Here are five facts about the terror chief:
Azhar was arrested in Kashmir in 1994 while travelling on a forged Portuguese passport. India freed him and two other jailed Pakistani militants in 1999 in return for 155 passengers held hostage in an Indian Airlines aircraft IC814 that was hijacked to Kandahar in Southern Afghanistan.
After his release, Azhar set up the Jaish to fight Indian forces in Kashmir. India has long accused Pakistan's powerful spy agency, the Inter-Services Intelligence (ISI), of close links with hardline groups like Jaish.
Azhar was named by India as a prime suspect in the 2001 attack on the Parliament - nine people were killed as terrorists drove into the parliament complex and opened fire. The five terrorists were also shot dead. At the time, Pakistan refused to hand over Azhar to India.
The portly cleric for some years was mostly confined to a compound in his home city of Bhawalpur in Pakistan's Punjab province for years after that, but in 2014, Indian intelligence officers warned that his aides could try to hijack a plane. The Delhi Metro, which is used by lakhs of commuters, was also put on alert. The intelligence came as Azhar addressed a huge rally via telephone, asking supporters to "resume jihad, or holy war, against India".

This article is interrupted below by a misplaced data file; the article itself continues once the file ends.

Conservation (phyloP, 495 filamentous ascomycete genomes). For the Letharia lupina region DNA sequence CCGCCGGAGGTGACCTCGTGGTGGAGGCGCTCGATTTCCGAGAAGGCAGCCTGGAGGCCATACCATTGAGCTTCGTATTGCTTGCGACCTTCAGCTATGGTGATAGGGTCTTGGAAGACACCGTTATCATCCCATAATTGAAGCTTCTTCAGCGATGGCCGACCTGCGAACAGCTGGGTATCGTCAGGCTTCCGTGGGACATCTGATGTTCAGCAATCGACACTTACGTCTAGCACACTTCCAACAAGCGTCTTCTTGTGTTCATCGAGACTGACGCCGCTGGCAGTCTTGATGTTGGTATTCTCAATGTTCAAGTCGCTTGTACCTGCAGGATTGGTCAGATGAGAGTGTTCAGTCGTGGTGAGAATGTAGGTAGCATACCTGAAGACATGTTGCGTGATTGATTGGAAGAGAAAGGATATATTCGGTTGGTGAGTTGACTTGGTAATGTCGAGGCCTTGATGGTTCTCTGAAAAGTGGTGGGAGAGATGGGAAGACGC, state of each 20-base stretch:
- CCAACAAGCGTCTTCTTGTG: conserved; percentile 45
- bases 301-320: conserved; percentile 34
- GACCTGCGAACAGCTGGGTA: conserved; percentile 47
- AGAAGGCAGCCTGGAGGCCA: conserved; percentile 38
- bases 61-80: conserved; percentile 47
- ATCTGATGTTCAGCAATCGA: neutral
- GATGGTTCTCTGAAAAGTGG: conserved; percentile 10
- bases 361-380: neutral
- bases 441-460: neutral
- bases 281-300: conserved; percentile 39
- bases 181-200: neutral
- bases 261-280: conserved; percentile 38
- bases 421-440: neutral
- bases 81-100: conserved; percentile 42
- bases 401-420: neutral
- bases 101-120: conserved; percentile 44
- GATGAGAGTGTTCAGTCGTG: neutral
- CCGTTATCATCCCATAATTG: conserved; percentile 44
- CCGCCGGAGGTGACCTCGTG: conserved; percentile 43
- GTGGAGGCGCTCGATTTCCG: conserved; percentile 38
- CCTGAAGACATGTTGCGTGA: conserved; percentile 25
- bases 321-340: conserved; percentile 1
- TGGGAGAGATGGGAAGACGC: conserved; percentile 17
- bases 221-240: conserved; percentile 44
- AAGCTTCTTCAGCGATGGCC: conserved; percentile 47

Indian intelligence analysts have said that Pakistan's military establishment is bringing militants like Azhar out of cold storage, with the promise of helping them fight India, while trying to stamp out the radicals they can't control.